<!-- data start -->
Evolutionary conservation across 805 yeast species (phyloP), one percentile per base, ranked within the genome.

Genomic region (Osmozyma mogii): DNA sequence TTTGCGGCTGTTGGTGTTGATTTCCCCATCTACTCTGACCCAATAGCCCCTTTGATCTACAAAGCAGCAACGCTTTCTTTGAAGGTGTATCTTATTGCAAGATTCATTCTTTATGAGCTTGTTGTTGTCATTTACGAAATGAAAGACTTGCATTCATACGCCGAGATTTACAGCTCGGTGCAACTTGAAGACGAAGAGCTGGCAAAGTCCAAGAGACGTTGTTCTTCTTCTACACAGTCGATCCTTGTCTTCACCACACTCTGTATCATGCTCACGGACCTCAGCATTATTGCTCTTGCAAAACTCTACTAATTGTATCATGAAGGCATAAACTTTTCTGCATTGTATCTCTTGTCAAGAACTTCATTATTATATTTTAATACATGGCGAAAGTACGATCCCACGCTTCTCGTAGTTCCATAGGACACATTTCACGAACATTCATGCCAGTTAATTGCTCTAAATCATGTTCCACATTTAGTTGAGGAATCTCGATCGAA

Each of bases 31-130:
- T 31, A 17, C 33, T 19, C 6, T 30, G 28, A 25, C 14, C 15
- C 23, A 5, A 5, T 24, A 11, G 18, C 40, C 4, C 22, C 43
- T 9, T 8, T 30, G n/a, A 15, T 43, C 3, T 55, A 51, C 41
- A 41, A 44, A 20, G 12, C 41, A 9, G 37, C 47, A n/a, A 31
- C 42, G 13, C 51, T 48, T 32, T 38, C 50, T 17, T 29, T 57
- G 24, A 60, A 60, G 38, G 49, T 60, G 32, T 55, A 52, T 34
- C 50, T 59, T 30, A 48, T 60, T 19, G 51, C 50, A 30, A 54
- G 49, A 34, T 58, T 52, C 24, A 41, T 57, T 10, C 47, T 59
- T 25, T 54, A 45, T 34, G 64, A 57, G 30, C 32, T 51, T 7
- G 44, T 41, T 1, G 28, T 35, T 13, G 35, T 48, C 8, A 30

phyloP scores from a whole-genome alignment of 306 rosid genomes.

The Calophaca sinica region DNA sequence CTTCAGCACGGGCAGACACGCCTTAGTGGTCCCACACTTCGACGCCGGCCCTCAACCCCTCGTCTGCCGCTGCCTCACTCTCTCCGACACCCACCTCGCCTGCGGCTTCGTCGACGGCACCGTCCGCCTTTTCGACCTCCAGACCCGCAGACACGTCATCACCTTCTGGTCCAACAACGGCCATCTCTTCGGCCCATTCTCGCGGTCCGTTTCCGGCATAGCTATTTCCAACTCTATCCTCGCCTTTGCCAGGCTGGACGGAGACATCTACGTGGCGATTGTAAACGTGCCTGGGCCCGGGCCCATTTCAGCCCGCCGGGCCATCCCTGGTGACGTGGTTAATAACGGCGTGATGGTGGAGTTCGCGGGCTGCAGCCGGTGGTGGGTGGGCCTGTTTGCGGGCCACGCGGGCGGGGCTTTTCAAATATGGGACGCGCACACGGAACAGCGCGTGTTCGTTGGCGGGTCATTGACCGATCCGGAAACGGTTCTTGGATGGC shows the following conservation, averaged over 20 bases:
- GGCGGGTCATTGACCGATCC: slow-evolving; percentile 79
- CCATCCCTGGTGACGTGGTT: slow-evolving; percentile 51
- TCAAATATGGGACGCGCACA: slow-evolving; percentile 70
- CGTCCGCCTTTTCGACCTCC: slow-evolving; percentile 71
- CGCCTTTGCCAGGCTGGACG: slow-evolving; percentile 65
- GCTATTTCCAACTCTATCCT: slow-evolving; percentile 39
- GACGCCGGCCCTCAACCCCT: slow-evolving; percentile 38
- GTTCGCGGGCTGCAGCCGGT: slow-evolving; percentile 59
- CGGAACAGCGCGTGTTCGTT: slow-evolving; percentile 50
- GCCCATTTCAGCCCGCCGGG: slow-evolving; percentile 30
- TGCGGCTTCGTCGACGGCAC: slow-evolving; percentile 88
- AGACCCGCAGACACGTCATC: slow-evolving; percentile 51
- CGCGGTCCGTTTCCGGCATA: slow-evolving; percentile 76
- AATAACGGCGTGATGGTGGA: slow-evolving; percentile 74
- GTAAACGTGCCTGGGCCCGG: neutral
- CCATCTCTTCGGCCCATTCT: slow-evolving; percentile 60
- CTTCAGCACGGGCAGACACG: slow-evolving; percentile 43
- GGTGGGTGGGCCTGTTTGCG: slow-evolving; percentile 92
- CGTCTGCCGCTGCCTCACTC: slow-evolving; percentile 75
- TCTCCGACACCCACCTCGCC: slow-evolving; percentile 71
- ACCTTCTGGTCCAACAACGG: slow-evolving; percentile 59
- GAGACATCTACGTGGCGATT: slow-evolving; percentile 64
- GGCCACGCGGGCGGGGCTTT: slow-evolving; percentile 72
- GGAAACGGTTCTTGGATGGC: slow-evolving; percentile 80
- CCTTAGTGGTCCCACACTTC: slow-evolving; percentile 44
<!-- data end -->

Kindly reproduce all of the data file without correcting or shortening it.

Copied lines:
Evolutionary conservation across 805 yeast species (phyloP), one percentile per base, ranked within the genome.

Genomic region (Osmozyma mogii): DNA sequence TTTGCGGCTGTTGGTGTTGATTTCCCCATCTACTCTGACCCAATAGCCCCTTTGATCTACAAAGCAGCAACGCTTTCTTTGAAGGTGTATCTTATTGCAAGATTCATTCTTTATGAGCTTGTTGTTGTCATTTACGAAATGAAAGACTTGCATTCATACGCCGAGATTTACAGCTCGGTGCAACTTGAAGACGAAGAGCTGGCAAAGTCCAAGAGACGTTGTTCTTCTTCTACACAGTCGATCCTTGTCTTCACCACACTCTGTATCATGCTCACGGACCTCAGCATTATTGCTCTTGCAAAACTCTACTAATTGTATCATGAAGGCATAAACTTTTCTGCATTGTATCTCTTGTCAAGAACTTCATTATTATATTTTAATACATGGCGAAAGTACGATCCCACGCTTCTCGTAGTTCCATAGGACACATTTCACGAACATTCATGCCAGTTAATTGCTCTAAATCATGTTCCACATTTAGTTGAGGAATCTCGATCGAA

Each of bases 31-130:
- T 31, A 17, C 33, T 19, C 6, T 30, G 28, A 25, C 14, C 15
- C 23, A 5, A 5, T 24, A 11, G 18, C 40, C 4, C 22, C 43
- T 9, T 8, T 30, G n/a, A 15, T 43, C 3, T 55, A 51, C 41
- A 41, A 44, A 20, G 12, C 41, A 9, G 37, C 47, A n/a, A 31
- C 42, G 13, C 51, T 48, T 32, T 38, C 50, T 17, T 29, T 57
- G 24, A 60, A 60, G 38, G 49, T 60, G 32, T 55, A 52, T 34
- C 50, T 59, T 30, A 48, T 60, T 19, G 51, C 50, A 30, A 54
- G 49, A 34, T 58, T 52, C 24, A 41, T 57, T 10, C 47, T 59
- T 25, T 54, A 45, T 34, G 64, A 57, G 30, C 32, T 51, T 7
- G 44, T 41, T 1, G 28, T 35, T 13, G 35, T 48, C 8, A 30

phyloP scores from a whole-genome alignment of 306 rosid genomes.

The Calophaca sinica region DNA sequence CTTCAGCACGGGCAGACACGCCTTAGTGGTCCCACACTTCGACGCCGGCCCTCAACCCCTCGTCTGCCGCTGCCTCACTCTCTCCGACACCCACCTCGCCTGCGGCTTCGTCGACGGCACCGTCCGCCTTTTCGACCTCCAGACCCGCAGACACGTCATCACCTTCTGGTCCAACAACGGCCATCTCTTCGGCCCATTCTCGCGGTCCGTTTCCGGCATAGCTATTTCCAACTCTATCCTCGCCTTTGCCAGGCTGGACGGAGACATCTACGTGGCGATTGTAAACGTGCCTGGGCCCGGGCCCATTTCAGCCCGCCGGGCCATCCCTGGTGACGTGGTTAATAACGGCGTGATGGTGGAGTTCGCGGGCTGCAGCCGGTGGTGGGTGGGCCTGTTTGCGGGCCACGCGGGCGGGGCTTTTCAAATATGGGACGCGCACACGGAACAGCGCGTGTTCGTTGGCGGGTCATTGACCGATCCGGAAACGGTTCTTGGATGGC shows the following conservation, averaged over 20 bases:
- GGCGGGTCATTGACCGATCC: slow-evolving; percentile 79
- CCATCCCTGGTGACGTGGTT: slow-evolving; percentile 51
- TCAAATATGGGACGCGCACA: slow-evolving; percentile 70
- CGTCCGCCTTTTCGACCTCC: slow-evolving; percentile 71
- CGCCTTTGCCAGGCTGGACG: slow-evolving; percentile 65
- GCTATTTCCAACTCTATCCT: slow-evolving; percentile 39
- GACGCCGGCCCTCAACCCCT: slow-evolving; percentile 38
- GTTCGCGGGCTGCAGCCGGT: slow-evolving; percentile 59
- CGGAACAGCGCGTGTTCGTT: slow-evolving; percentile 50
- GCCCATTTCAGCCCGCCGGG: slow-evolving; percentile 30
- TGCGGCTTCGTCGACGGCAC: slow-evolving; percentile 88
- AGACCCGCAGACACGTCATC: slow-evolving; percentile 51
- CGCGGTCCGTTTCCGGCATA: slow-evolving; percentile 76
- AATAACGGCGTGATGGTGGA: slow-evolving; percentile 74
- GTAAACGTGCCTGGGCCCGG: neutral
- CCATCTCTTCGGCCCATTCT: slow-evolving; percentile 60
- CTTCAGCACGGGCAGACACG: slow-evolving; percentile 43
- GGTGGGTGGGCCTGTTTGCG: slow-evolving; percentile 92
- CGTCTGCCGCTGCCTCACTC: slow-evolving; percentile 75
- TCTCCGACACCCACCTCGCC: slow-evolving; percentile 71
- ACCTTCTGGTCCAACAACGG: slow-evolving; percentile 59
- GAGACATCTACGTGGCGATT: slow-evolving; percentile 64
- GGCCACGCGGGCGGGGCTTT: slow-evolving; percentile 72
- GGAAACGGTTCTTGGATGGC: slow-evolving; percentile 80
- CCTTAGTGGTCCCACACTTC: slow-evolving; percentile 44